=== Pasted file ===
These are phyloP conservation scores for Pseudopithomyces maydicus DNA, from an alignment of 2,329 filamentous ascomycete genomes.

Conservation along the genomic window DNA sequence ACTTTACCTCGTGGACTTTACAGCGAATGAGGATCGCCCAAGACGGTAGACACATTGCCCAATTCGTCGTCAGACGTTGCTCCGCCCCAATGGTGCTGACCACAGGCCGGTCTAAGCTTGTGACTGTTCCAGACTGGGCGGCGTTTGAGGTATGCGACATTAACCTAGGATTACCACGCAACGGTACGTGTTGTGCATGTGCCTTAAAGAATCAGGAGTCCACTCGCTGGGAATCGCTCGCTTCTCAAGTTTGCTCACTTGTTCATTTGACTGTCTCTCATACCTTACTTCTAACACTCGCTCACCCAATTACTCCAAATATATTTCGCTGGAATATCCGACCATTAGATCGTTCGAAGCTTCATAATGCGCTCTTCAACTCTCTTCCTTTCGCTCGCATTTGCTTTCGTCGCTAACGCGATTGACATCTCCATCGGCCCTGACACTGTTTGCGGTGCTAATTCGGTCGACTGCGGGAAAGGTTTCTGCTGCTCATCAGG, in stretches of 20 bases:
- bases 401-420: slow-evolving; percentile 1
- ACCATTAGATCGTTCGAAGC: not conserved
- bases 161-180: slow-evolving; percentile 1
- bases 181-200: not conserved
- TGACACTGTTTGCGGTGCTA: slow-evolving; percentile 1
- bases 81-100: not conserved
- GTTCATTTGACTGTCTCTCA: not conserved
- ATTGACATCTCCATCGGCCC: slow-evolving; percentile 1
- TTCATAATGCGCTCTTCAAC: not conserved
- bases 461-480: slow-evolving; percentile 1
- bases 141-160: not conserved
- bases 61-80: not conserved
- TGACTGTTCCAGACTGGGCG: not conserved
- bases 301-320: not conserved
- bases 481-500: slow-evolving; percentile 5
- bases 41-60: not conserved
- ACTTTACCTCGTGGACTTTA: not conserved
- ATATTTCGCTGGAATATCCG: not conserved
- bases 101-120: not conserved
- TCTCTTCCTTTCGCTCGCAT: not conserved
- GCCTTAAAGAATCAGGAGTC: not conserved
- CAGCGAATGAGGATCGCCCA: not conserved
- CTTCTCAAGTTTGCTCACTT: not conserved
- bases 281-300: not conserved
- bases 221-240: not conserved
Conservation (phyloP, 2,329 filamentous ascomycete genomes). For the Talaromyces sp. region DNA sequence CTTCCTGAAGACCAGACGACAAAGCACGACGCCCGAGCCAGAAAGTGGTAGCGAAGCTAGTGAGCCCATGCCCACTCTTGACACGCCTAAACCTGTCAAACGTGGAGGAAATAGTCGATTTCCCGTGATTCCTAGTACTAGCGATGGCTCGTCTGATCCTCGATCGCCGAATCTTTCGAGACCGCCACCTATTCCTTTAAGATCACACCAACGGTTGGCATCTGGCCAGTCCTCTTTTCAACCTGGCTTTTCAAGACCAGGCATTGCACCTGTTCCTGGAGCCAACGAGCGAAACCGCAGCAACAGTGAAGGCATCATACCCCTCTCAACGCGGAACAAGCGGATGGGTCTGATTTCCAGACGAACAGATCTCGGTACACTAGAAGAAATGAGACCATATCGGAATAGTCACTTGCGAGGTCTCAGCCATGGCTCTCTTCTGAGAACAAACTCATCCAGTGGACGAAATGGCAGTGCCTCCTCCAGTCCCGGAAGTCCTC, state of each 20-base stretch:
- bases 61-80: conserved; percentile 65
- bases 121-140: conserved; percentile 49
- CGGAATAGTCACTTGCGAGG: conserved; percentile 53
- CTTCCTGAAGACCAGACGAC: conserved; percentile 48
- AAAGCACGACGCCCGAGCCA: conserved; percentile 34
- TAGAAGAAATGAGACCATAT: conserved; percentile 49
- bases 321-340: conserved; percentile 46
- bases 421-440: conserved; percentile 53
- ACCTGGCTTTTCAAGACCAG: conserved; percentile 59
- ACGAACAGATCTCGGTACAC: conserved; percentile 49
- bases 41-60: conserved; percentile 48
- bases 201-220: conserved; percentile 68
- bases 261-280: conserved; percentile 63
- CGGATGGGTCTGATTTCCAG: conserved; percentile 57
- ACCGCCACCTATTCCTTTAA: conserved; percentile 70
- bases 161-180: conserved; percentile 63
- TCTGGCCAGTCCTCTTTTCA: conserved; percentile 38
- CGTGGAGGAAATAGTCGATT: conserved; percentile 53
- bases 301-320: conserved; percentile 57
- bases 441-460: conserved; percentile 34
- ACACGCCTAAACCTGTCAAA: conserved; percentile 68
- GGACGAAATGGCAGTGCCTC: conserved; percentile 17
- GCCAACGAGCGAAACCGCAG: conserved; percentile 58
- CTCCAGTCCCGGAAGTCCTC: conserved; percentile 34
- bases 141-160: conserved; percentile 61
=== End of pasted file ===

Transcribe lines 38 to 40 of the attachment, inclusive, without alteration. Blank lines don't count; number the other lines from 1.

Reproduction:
- ACGAACAGATCTCGGTACAC: conserved; percentile 49
- bases 41-60: conserved; percentile 48
- bases 201-220: conserved; percentile 68